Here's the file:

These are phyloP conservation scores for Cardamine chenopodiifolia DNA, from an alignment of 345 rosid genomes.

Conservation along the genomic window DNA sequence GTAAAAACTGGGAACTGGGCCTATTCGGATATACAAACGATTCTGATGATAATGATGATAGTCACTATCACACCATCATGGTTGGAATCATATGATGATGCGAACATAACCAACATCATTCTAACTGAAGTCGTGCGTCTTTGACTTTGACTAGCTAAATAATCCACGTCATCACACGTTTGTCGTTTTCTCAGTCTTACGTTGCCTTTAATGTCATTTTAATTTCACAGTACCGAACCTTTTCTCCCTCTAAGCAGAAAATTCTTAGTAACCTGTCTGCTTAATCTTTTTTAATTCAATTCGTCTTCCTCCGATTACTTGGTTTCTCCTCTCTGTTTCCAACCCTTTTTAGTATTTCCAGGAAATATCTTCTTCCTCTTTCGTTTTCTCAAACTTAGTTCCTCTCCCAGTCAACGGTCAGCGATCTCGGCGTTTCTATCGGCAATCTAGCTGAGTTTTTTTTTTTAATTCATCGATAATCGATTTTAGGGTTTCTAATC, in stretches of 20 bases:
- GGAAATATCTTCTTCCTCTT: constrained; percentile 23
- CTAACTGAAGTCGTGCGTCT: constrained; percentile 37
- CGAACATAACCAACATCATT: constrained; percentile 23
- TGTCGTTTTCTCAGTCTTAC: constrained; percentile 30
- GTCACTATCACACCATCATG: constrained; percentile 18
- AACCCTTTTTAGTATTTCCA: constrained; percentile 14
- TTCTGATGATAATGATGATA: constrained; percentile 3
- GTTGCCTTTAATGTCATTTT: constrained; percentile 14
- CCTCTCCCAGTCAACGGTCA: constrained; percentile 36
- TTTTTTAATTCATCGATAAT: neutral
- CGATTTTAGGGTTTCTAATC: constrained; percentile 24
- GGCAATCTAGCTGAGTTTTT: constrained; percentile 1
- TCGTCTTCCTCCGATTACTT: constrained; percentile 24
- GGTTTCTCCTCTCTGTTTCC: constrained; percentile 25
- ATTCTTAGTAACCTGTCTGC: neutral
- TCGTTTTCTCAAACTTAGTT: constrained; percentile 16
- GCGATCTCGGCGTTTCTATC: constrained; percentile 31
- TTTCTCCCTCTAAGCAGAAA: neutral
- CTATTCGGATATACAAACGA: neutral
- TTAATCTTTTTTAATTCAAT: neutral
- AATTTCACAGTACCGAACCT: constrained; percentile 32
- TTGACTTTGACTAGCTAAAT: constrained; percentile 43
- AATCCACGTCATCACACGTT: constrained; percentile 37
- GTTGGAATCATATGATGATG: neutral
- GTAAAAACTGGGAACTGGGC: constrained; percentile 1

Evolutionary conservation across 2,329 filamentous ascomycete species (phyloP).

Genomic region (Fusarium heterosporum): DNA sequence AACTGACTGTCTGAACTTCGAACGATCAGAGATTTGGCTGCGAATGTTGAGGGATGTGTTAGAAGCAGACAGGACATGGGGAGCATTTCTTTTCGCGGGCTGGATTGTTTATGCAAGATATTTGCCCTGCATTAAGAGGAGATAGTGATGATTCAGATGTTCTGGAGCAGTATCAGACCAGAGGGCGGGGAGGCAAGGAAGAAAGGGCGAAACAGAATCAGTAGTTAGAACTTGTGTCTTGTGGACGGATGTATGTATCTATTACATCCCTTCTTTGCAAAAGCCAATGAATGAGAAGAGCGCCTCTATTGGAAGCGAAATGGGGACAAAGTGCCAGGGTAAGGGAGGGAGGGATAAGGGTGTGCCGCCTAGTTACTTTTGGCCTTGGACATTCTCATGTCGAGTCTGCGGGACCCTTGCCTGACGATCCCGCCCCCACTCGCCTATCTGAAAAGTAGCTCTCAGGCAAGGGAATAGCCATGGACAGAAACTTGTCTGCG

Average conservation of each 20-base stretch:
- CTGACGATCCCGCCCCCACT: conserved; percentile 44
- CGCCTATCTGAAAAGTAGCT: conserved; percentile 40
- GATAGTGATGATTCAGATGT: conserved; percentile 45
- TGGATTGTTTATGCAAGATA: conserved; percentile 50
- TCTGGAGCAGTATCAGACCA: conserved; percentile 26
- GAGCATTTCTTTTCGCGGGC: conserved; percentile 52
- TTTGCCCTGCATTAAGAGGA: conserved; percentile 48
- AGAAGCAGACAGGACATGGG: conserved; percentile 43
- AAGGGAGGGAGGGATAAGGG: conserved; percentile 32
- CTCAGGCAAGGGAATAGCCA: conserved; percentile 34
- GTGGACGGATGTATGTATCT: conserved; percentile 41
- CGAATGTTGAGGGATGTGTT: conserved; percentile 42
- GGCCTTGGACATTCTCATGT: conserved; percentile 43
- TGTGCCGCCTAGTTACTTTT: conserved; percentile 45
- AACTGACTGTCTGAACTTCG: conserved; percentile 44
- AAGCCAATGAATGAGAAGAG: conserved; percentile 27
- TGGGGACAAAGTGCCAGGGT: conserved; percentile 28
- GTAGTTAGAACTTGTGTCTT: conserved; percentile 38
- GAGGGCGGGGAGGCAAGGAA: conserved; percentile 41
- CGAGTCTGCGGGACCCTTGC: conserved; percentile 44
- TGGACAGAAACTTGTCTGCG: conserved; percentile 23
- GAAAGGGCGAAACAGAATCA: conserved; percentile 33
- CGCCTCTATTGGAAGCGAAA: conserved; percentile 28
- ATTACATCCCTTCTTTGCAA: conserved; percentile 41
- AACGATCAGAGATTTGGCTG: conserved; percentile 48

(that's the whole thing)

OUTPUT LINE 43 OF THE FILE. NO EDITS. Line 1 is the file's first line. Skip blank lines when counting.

- GGCCTTGGACATTCTCATGT: conserved; percentile 43